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Jurors find Dylann Roof guilty of all 33 counts in hate-crime shootings at South Carolina church

The 22-year-old man charged with killing nine black worshipers at the historic Emanuel AME Church in Charleston, S.C. faces two death penalty trials, a first in U.S. history.

Dylann Roof, the white supremacist charged with fatally shooting nine black members of a Bible study class in South Carolina, stood stiffly in a federal courtroom Thursday as the jury forewoman repeated eight words, over and over again:

"We find the defendant, Dylann Storm Roof, guilty."

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After about two hours of deliberation, the jury found Roof guilty of all 33 counts in the June 17, 2015, massacre at Emanuel African Methodist Episcopal Church in Charleston, including committing a hate crime against black victims, obstructing the exercise of religion and using a firearm to commit murder.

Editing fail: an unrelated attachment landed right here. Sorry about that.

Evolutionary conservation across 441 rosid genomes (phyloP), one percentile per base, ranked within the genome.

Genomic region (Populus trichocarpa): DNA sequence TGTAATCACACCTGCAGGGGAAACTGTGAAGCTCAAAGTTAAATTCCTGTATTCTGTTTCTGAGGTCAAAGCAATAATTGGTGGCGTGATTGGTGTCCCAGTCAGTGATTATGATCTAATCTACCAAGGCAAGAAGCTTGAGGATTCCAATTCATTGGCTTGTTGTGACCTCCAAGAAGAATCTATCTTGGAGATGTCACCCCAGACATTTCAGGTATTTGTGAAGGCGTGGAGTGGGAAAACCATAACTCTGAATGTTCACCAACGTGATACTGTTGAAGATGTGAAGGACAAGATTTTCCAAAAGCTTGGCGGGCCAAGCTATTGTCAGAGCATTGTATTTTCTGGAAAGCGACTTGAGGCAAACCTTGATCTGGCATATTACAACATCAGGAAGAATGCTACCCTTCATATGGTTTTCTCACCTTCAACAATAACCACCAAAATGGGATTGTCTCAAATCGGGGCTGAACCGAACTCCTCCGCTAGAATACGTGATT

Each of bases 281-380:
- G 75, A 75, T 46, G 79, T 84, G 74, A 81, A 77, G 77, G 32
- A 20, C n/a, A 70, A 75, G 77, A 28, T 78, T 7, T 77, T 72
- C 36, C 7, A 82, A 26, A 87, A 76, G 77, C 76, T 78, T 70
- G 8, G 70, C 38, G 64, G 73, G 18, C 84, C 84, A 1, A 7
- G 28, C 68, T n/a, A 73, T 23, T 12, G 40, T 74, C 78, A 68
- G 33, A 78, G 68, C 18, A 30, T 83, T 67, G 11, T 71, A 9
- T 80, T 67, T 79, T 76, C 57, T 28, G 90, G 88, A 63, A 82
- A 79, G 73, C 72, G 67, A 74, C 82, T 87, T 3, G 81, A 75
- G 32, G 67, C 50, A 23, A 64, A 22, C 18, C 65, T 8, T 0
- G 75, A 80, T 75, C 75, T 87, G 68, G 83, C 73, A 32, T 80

Roof, wearing a blue cable-knit sweater, stared blankly ahead as the verdicts were read, resting the tips of his forefingers on a wooden table and nervously twisting his mouth.

But the verdicts were not a surprise. Jurors had watched Roof confess in a taped FBI interview. They had heard from two survivors who identified him as the shooter. They had seen closed-circuit television footage of him exiting the scene of the massacre with the murder weapon in his hand.

After U.S. District Judge Richard Gergel thanked the jury of three blacks and nine whites, the family members of the victims, including survivors Felicia Sanders and Jennifer Pinckney, exited the court smiling.

Republican Gov. Nikki Haley issued a statement saying, "It is my hope that the survivors, the families, and the people of South Carolina can find some peace in the fact that justice has been served."

The stage is now set for the punishment phase, scheduled to begin Jan. 3. In a rare move, Roof, a high school dropout, has chosen to defend himself in the sentencing phase, when the jurors will decide whether to impose life in prison or death. The move effectively relegates defense attorney David Bruck to a back seat for a critical part of the trial.

Roof's case is the first in which the federal government has sought the death penalty under the 2009 Matthew Shepard and James Byrd Jr. Hate Crimes Prevention Act. If the jury decides to impose the death penalty, Roof will be the first person in U.S. history sentenced to death in a federal hate-crimes trial.

After presenting a mass of evidence, prosecutors wrapped up their case earlier Thursday, arguing the jury had a simple task to hold the "cold and calculated" 22-year-old accountable for "every round he fired."